John and I are always delighted to receive the many emails from readers who share with us how utilizing the Five Laws of Stratospheric Success has helped them add value to the lives of others, and created more prosperity for themselves and their loved ones, as well.
Of course, while a Go-Giver doesn’t “give to get” but “gives to give,” they also know that doing this creates a benevolent context for success; the powerful seeds of goodwill they’ve cultivated will come back to them many times over, in the form of direct business and referrals.
Yet we also receive letters that, while well-intended, proceed from a false premise, and a potentially dangerous one at that:
“Being a Go-Giver means giving yourself and your product or service away for free, without any concern for making a profit.”
Folks, it absolutely does not mean that!
There’s a time and place to give things away for free. Sometimes, it’s a smart marketing strategy: give people a sample, and they’ll be in a better position to decide if they want to buy. (John and I provide a free download of Chapter 1 of each of our books for just that reason.)
That’s not being a Go-Giver, and it’s not not being a Go-Giver. It just is what it is.
Being a Go-Giver, in and of itself, has nothing to do with giving things away for free.
Being a Go-Giver means you tap into the Five Laws shared in the book. You provide more in value than you take in payment; you touch many lives with that value; you put other people’s interests first; you operate from a foundation of authenticity; and you allow yourself to receive.
That last one – receiving – is often the point in all this that gets forgotten.
A Twitter friend wrote me the other day saying that a customer of hers sent her a nasty email complaining that she was charging too much for her product. My friend had decided that, “in the Go-Giver spirit,” she would not charge the person at all.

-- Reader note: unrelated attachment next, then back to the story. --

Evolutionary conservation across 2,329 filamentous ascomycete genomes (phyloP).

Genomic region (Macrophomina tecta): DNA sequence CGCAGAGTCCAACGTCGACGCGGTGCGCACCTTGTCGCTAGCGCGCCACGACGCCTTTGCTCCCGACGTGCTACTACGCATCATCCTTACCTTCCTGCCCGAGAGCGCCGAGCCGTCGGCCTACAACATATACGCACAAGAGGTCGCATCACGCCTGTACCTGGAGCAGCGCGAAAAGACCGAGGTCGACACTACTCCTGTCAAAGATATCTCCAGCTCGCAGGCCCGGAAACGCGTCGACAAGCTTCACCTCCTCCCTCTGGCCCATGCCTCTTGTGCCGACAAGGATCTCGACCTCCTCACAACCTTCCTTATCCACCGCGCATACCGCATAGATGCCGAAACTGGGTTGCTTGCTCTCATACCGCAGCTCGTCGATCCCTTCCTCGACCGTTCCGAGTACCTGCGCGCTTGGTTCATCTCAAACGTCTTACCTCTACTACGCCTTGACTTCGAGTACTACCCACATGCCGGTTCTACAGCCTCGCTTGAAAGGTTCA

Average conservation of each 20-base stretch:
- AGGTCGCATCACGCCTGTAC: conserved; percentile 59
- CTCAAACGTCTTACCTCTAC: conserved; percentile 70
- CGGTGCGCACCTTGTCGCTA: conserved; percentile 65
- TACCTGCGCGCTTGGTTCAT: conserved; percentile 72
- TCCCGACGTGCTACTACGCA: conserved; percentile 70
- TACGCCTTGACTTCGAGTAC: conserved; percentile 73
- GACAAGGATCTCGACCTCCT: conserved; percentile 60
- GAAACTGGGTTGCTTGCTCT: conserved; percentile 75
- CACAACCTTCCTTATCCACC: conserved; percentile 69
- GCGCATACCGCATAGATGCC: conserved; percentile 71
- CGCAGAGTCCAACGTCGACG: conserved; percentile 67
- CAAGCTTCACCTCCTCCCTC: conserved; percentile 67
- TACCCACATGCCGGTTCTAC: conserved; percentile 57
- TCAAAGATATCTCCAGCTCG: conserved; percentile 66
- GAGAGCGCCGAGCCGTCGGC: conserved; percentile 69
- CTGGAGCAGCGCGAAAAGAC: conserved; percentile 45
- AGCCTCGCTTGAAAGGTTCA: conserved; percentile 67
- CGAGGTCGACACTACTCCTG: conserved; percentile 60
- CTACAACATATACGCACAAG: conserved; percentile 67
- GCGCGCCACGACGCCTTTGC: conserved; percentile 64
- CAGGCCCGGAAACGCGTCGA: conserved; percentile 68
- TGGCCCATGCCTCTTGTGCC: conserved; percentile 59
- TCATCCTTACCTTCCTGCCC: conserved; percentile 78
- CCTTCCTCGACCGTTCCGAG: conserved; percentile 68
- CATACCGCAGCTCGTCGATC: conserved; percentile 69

“DON’T YOU DARE DO THAT!…”
… is what I wanted to write back, but I didn’t. I was a bit gentler and tactful. I explained that perhaps she was confusing being a Go-Giver with being a doormat or whipping post.
I asked if, with her normal price, she was providing significantly more in value than what she was charging, while still making a significant profit. She said, “Yes, absolutely.”
In that case, I suggested, she was already being a Go-Giver. She simply needed to effectively communicate that value to her customer. She agreed, and that’s exactly what she did.
Another case in point: Jennifer Ledbetter, aka PotPieGirl, recently promoted our book on her affiliate marketing site, and one of her readers upbraided her for including an affiliate link, as if there were something somehow wrong with her making a profit — when earning a profit through affiliate marketing is the whole point of her site!
It can be so easy to fall into the trap of this false dilemma (what we call in the new book a “treacherous dichotomy”) that says you are either in business to serve others or you’re in it for the money.
As if one excluded the other. It doesn’t — no more than giving excludes receiving.
Please don’t buy into this treacherous dichotomy, this guilt-tripped dualism. It’s a bad sale, and enough people are probably trying to sell you on it already — don’t do it to yourself.
In my next post, we’ll look at a second false premise regarding the term Go-Giver and how it can result in people trying to guilt you into living very unproductively. And we’ll discuss the solution, as well.